12. Yes, true, you primary deal with generic, key words. And, that’s prudent, but not to say others can’t do well with the contrary. I know you are not saying that, I’m simply buttressing my point earlier, which it is to say, one can do well in domain names, regardless of route. It’s a dynamic business, mostly made out of luck. For instance, the domain name OccupyWallStreet.com would have been considered “pigeon-shit” just a mere 6 months ago, today it’s a decent name to own. Who could have forecast that? Not even the domain king himself, Rick Schwartz! I participated in one of his forum discussions a couple of days ago, where he postulated on a domain names equation, basically espousing prescience in dealing with this business, and I concurred; however, that approach stops at the general business planning; It doesn’t encroach into actual name registration. One can be advised to hedge your bets, register wild, register many! And one can be advised to buy just one top-notch (pun intended) name and hold. And either, or both can be god, or bad. Do you see what i mean? There’s no way of knowing.

    Generally, we agree on approach, Elliot; I am merely bouncing off your post to make a larger point: there’s no pattern in domain business! Do your thing; simply apply general business thinking, especially free market guidelines. Thank you.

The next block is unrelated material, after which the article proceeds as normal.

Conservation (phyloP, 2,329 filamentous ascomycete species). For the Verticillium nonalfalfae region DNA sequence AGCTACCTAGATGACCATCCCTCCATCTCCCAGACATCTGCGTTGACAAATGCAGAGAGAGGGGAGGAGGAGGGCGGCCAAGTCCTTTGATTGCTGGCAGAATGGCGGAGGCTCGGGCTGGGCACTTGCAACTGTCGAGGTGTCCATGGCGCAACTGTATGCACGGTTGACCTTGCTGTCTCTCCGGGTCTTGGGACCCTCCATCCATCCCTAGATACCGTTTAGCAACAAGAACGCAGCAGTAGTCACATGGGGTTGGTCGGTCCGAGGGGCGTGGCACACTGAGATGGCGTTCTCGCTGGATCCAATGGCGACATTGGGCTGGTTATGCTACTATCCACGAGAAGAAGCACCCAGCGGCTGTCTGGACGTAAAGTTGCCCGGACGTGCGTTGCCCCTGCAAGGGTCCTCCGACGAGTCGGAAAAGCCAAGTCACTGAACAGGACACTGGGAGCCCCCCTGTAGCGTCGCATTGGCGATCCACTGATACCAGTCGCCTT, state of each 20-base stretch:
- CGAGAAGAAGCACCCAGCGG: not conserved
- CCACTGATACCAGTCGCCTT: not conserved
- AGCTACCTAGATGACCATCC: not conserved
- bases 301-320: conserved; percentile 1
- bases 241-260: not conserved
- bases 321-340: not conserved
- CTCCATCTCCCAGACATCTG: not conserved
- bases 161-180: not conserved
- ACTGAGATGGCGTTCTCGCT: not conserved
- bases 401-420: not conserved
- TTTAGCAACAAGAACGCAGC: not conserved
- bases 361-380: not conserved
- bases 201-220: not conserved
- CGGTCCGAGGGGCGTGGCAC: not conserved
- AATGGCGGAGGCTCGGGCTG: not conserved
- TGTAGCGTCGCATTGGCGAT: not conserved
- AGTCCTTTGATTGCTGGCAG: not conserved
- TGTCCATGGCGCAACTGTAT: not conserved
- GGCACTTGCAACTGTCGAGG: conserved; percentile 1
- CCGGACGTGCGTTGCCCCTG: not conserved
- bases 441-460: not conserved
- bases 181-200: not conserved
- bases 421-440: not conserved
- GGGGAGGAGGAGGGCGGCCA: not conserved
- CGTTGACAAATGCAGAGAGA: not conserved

13. People shouldn’t read too much into the domain sales lists. Sure some, even most, are legit sales and I dont intend to diminish this at all. Its just that clearly a good number of them are obviously a device for transferring funds from one territory to another or between business entities to launder cash and commit VAT or other accounting fraud. Domains are a perfect vehicle for this because they do not require physical shipping or storage and most tax offices wouldnt have the 1st clue how to investigate it anyway. If the taxman or other financial authorities ask, they can always point to a ‘bonafide’ sale and transfer of goods.
    Another interesting use for domains is defrauding creditors and the taxman in a bankruptcy situation, I have seen this happen quite close up. Company A is going bankrupt but has a good domain so sympathetic Company B buys it before the liquidators show up at a cutdown price, keeping the asset squarely in the family.